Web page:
How Often Should You Replace Your Ram 1500 Brake Pads?

As you hurtle down the freeway with hundreds of other drivers, the potential for an accident always exists. All it takes is an unexpected lane change or piece of debris in the road to cause a multi-vehicle pileup or worse.

You can avoid a crash by using your brakes, but will they work when you press the pedal? If your brake pads wear out, it’s a good idea to change them with replacements at a quality auto parts store that offers other services such as free VIN lookup. Here’s a look at these important components and how often you should have them changed.

How Brakes Work

Standard disc brakes use friction to slow your forward momentum until your truck stops. This system is made up of three basic components:

  • Disc
  • Caliper
  • Pads

When you press down on the brake pedal, hydraulic fluid multiplies your foot pressure and squeezes the caliper down on the disc. The pads serve as a buffer between the metal calipers and discs, and they apply the necessary friction to slow the vehicle.

Even the best Dodge Ram 1500 brake pads will wear down over time, and it’s important to replace them before the two metallic components have a chance to rub together. Here are some suggestions on how often to replace your pads.

Know the Factors That Affect Brake Pad Life

Quality pads can last anywhere from 20,000 to 70,000 miles, but what makes for a longer or shorter life? You can consult your owner’s manual for suggestions on how often to replace these components, but you could end up with an expensive brake job quote if you allow them to severely degrade. The suggested mileage is a good place to start, but there are a few key factors that could shorten a pad’s life:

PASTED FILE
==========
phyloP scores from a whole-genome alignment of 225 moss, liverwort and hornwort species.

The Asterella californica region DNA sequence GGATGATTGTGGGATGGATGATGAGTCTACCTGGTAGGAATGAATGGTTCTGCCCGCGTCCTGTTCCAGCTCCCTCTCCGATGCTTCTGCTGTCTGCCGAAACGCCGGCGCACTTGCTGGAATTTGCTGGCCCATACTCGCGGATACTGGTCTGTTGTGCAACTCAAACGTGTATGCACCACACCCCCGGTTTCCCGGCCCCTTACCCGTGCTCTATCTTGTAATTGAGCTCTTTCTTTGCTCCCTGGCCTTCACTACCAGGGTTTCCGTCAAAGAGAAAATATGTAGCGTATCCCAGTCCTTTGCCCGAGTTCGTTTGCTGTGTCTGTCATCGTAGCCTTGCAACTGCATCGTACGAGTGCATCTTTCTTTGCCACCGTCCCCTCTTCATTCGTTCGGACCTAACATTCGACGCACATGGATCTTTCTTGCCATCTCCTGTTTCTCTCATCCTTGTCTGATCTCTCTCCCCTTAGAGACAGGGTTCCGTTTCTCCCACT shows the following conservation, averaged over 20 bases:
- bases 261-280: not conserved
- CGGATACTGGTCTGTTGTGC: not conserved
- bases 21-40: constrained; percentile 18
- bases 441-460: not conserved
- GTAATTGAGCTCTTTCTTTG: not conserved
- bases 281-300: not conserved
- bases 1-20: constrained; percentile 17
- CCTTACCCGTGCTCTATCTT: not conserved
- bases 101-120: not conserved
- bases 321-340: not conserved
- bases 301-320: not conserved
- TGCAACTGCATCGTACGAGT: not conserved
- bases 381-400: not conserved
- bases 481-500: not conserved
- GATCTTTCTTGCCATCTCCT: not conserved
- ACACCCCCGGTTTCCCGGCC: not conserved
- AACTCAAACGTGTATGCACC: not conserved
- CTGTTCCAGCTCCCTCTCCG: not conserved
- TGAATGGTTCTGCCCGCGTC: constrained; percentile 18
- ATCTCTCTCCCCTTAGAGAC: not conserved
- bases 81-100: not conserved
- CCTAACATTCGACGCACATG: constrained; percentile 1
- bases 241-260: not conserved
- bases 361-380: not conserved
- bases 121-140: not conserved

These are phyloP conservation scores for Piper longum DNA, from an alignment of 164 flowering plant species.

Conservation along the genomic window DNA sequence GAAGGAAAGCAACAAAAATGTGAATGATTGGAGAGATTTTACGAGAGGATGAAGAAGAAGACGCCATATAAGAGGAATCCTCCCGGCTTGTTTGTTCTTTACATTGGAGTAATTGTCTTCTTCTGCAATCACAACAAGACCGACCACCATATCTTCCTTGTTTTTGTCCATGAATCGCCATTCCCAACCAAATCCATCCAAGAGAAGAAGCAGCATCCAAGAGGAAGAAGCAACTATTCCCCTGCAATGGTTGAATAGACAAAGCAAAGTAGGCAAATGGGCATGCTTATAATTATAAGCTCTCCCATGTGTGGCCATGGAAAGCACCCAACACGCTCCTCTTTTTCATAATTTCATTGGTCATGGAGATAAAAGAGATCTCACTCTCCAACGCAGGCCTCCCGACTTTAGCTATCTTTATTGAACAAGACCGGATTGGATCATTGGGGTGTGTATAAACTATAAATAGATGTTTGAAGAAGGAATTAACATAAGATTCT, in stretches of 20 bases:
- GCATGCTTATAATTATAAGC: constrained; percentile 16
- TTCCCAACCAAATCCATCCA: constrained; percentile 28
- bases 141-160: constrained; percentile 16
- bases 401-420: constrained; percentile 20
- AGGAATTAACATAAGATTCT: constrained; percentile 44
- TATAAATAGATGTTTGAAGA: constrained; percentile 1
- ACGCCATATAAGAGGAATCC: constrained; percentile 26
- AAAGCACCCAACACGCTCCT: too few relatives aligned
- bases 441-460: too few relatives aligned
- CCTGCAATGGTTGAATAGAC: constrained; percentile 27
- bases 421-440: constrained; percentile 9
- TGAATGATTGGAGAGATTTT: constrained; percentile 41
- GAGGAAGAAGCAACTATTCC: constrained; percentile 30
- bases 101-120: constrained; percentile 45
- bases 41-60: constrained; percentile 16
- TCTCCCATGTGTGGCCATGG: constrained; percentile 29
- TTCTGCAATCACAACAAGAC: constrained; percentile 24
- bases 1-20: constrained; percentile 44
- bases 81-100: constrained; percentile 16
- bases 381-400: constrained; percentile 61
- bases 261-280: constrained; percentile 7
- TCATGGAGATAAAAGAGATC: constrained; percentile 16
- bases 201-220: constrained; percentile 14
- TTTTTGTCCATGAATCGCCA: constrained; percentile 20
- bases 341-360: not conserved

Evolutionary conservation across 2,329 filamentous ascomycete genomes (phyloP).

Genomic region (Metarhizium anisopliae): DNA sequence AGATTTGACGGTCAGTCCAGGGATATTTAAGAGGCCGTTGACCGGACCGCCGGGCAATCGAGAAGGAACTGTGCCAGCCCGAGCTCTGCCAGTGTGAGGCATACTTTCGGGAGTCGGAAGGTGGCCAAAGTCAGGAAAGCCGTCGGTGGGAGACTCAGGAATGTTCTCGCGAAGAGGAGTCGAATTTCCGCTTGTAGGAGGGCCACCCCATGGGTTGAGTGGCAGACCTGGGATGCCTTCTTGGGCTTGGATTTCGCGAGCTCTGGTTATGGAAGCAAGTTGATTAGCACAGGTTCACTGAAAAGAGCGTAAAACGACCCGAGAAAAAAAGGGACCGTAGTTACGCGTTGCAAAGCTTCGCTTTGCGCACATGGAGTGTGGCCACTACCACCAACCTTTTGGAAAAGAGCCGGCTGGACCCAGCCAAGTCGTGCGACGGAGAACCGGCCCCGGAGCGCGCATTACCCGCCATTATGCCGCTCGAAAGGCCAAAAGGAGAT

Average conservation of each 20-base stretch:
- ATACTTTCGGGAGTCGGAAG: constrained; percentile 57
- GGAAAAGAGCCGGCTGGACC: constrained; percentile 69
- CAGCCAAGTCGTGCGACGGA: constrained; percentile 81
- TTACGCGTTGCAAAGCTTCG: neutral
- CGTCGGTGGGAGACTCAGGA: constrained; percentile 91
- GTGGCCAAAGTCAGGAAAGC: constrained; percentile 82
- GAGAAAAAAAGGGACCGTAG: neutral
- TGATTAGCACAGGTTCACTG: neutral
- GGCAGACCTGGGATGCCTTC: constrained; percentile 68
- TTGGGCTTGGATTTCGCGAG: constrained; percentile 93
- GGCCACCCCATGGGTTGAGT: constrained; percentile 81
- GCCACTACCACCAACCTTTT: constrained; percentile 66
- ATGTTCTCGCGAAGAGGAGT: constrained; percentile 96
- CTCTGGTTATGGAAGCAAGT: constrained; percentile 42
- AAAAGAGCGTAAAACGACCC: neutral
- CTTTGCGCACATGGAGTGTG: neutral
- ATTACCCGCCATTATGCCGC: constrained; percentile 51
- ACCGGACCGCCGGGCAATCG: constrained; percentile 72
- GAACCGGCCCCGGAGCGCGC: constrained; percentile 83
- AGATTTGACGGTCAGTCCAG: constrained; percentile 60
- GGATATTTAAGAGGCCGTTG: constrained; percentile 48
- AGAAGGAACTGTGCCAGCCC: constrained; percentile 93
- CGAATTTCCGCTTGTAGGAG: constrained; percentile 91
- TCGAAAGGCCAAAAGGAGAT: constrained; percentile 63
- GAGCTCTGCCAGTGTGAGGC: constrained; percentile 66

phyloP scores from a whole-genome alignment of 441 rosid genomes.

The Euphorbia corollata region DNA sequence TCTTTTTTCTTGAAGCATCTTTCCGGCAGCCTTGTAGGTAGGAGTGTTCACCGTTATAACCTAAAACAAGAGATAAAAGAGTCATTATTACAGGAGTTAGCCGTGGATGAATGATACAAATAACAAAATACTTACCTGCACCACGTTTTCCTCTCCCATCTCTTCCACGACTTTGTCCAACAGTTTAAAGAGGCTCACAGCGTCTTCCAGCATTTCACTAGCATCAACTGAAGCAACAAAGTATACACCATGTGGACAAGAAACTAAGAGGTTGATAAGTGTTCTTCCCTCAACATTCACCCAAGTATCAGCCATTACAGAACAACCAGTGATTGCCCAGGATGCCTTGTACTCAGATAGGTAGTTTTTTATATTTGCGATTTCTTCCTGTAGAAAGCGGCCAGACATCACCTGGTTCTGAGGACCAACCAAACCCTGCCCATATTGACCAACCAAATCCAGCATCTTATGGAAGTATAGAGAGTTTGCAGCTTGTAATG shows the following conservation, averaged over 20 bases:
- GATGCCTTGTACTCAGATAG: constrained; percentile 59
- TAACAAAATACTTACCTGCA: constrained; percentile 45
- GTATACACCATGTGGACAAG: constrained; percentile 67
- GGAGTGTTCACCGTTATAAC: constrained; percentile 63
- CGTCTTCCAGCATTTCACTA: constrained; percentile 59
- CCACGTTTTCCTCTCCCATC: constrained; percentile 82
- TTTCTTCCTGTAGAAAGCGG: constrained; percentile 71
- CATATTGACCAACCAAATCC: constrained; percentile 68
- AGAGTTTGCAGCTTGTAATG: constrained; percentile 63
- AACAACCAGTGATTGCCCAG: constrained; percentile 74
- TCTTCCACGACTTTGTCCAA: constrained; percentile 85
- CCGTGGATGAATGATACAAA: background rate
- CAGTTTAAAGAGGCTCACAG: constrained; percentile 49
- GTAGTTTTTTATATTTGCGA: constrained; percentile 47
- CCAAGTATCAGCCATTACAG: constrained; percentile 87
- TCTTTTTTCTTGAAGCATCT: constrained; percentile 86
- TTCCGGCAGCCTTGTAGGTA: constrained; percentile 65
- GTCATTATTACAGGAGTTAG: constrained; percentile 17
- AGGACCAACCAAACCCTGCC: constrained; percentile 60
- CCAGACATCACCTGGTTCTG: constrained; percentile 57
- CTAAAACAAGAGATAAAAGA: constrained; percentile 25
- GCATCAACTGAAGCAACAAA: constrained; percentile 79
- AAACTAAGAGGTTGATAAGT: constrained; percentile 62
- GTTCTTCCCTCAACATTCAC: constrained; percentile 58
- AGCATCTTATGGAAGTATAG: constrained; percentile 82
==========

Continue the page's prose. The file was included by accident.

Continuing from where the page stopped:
1. How hard you are on your brakes
  2. Environmental and traffic conditions
  3. The hardness of your pads
  4. Materials used in your braking system

Know the Signs of Pad Wear

With so many variables affecting the life of your brake pads, it’s easy to go too long and risk further damage to your truck. Instead of trusting your odometer, put your observational skills to use while you’re behind the wheel. If you’re getting close to replacement time, you’ll begin to notice a few symptoms when you’re on the road.

Manufacturers put small fibers at the bottom of each pad that generate a squealing sound while braking. You may also have to press harder or experience vibration or pulsing whenever you press the pedal. Thinning of the pad is also a symptom, which is why you should have your mechanic take a look whenever you have an oil change or tire rotation. If you notice any of these warning signs, make an appointment for service as soon as possible.

Keep Your Brakes Working Properly

Keep Your Brakes Working Properly

Now you know more about the life of your brake pads, you’ll be better prepared to replace them before it’s too late. No matter if you’re going to a professional mechanic or you plan to tackle this project yourself, make sure you insist on top-quality parts from a reputable auto parts supplier.